Ivory Coast victims of toxic dumping say British company’s payoff not good enough

IVORY COAST — Africans in Ivory Coast who were victims of dumped toxic waste say a compensation deal offered by a British oil company doesn’t cut it. Trafigura, the company responsible, offered to pay some money to some of the victims following a UN report that linked the toxic dumping to the deaths of at least 15 people and the illness of tens of thousands.

Reports indicate that Trafigura illegally dumped truckload after truckload of toxic chemical waste in 15 locations off the coast of Abidjan, Ivory Coast in August 2006. Just weeks afterwards, tens of thousands of people began experiencing skin burns, bleeding, breathing problems and diarrhea. Some estimates put the number of victims at around 100,000.

Denis Titira Yao, the head of Ivory Coast’s National Federation of Victims of Toxic Waste has said that even though the deal is a starting point, it isn’t nearly enough. Yao said that the London-based oil company needs to pay reparations to all the people affected, secure cleaning-up of all the intoxicated sites, and create a health center to care for the victims.

Even while Trafigura is attempting to payoff some of the victims of its chemical attack to end the class action lawsuit of at least 30,000 victims, it is denying responsibility. Its excuses have ranged from ridiculous claims that the toxic waste it dumped off Africa’s coast couldn’t have made people sick to blaming the whole incident on a sub-contractor.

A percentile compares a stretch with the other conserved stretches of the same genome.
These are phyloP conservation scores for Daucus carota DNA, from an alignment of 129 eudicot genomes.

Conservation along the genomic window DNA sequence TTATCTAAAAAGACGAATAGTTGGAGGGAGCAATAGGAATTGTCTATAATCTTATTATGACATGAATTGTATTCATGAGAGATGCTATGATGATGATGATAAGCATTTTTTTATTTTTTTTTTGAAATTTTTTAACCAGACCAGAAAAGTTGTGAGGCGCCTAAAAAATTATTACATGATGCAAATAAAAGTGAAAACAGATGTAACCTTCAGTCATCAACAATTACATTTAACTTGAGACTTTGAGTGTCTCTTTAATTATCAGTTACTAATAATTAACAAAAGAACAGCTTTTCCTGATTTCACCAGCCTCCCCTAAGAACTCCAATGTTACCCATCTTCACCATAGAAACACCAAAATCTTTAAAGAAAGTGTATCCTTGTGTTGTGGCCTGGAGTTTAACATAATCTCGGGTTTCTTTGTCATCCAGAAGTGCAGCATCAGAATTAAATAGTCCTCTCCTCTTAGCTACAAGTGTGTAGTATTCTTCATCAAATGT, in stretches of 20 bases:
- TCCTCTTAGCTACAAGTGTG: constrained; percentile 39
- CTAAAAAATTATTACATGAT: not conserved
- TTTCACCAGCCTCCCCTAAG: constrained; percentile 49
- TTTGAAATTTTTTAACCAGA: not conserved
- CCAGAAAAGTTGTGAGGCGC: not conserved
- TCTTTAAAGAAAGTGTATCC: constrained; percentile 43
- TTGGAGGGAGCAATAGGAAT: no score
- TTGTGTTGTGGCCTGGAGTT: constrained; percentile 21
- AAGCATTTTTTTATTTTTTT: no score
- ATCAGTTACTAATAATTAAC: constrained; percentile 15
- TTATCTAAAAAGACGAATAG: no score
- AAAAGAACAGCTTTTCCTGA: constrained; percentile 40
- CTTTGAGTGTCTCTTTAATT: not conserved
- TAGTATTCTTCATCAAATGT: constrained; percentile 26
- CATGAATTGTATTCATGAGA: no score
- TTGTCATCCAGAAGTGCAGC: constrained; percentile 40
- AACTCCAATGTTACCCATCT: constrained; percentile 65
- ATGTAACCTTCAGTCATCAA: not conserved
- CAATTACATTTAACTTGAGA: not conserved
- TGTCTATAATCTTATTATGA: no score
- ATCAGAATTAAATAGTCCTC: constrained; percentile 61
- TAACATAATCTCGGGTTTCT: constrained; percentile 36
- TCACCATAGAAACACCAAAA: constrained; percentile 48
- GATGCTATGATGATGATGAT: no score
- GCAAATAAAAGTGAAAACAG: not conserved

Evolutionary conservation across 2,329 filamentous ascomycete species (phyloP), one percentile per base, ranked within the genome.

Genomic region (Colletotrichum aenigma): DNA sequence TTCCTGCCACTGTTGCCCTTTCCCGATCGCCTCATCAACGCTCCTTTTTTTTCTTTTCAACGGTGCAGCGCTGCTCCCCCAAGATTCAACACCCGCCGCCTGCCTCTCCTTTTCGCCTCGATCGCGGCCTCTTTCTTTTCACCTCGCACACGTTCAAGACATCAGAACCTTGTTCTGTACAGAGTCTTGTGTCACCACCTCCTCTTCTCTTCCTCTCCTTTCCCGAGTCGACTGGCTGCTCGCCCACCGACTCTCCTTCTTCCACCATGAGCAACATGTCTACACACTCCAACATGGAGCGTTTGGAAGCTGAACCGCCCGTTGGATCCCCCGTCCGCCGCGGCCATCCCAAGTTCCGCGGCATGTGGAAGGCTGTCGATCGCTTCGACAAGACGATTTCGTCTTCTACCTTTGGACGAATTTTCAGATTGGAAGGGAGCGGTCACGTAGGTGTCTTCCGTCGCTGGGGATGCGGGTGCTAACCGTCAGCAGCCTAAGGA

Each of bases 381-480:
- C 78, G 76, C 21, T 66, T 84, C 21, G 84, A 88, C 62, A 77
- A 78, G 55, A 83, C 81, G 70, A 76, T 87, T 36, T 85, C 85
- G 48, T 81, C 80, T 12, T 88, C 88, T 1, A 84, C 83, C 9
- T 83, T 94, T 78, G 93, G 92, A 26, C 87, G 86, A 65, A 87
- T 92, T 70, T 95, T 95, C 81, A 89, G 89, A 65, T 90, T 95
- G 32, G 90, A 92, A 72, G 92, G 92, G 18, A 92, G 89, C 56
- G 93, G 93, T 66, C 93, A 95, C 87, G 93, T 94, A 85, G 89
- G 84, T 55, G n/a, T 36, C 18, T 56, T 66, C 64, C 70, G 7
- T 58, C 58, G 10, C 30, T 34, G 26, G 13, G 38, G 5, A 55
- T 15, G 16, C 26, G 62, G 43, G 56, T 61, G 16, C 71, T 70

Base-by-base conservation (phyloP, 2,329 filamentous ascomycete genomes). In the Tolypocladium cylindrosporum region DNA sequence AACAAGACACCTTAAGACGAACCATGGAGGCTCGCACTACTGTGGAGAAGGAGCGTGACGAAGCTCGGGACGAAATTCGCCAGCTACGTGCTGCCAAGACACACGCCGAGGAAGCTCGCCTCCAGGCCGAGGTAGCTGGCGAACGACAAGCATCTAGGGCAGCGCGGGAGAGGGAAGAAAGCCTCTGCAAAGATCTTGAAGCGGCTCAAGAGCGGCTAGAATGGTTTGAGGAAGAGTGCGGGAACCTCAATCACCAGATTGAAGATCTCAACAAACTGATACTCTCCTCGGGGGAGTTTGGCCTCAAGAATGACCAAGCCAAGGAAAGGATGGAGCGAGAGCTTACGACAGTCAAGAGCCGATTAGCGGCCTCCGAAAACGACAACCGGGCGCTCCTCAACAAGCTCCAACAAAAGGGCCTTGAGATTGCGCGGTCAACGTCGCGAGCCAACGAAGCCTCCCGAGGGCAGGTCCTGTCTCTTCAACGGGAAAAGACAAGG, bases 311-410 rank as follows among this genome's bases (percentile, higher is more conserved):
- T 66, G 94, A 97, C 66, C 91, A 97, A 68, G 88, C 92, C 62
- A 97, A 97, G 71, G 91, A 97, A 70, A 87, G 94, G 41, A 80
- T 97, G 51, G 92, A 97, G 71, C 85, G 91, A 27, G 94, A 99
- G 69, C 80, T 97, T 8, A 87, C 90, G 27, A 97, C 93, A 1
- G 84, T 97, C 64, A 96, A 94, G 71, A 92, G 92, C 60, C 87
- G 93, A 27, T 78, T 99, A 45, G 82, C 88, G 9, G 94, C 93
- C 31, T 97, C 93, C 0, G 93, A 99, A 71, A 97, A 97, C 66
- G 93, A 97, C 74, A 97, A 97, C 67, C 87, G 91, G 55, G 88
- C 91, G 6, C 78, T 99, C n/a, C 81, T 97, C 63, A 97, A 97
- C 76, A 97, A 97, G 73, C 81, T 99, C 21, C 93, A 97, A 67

However, internal emails quoted recently on BBC.com indicate that Trafigura staff knew the waste was hazardous. Trafigura bought dirty oil by-product from an oil refinery in Mexico to make a lot of money by cleaning it and selling it at much higher prices. Trafigura used a process called “caustic washing” — pouring tons of caustic acid and a catalyst into the oil — to clean it. This cheap method produces such dangerous waste that it is banned in most of the world.

Trafigura initially attempted to unload the toxic waste in the Netherlands, but after being told that it would cost hundreds of thousands of Euros to treat safely, Trafigura instead took it to Africa and had it dumped by the Ivory Coast.

Even today, as more than a dozen Africans lie dead and tens of thousands suffer as a result of Trafigura’s toxic chemical poisoning of the people in Ivory Coast, Trafigura denies responsibility for any wrongdoing. However, reparations are indeed due.

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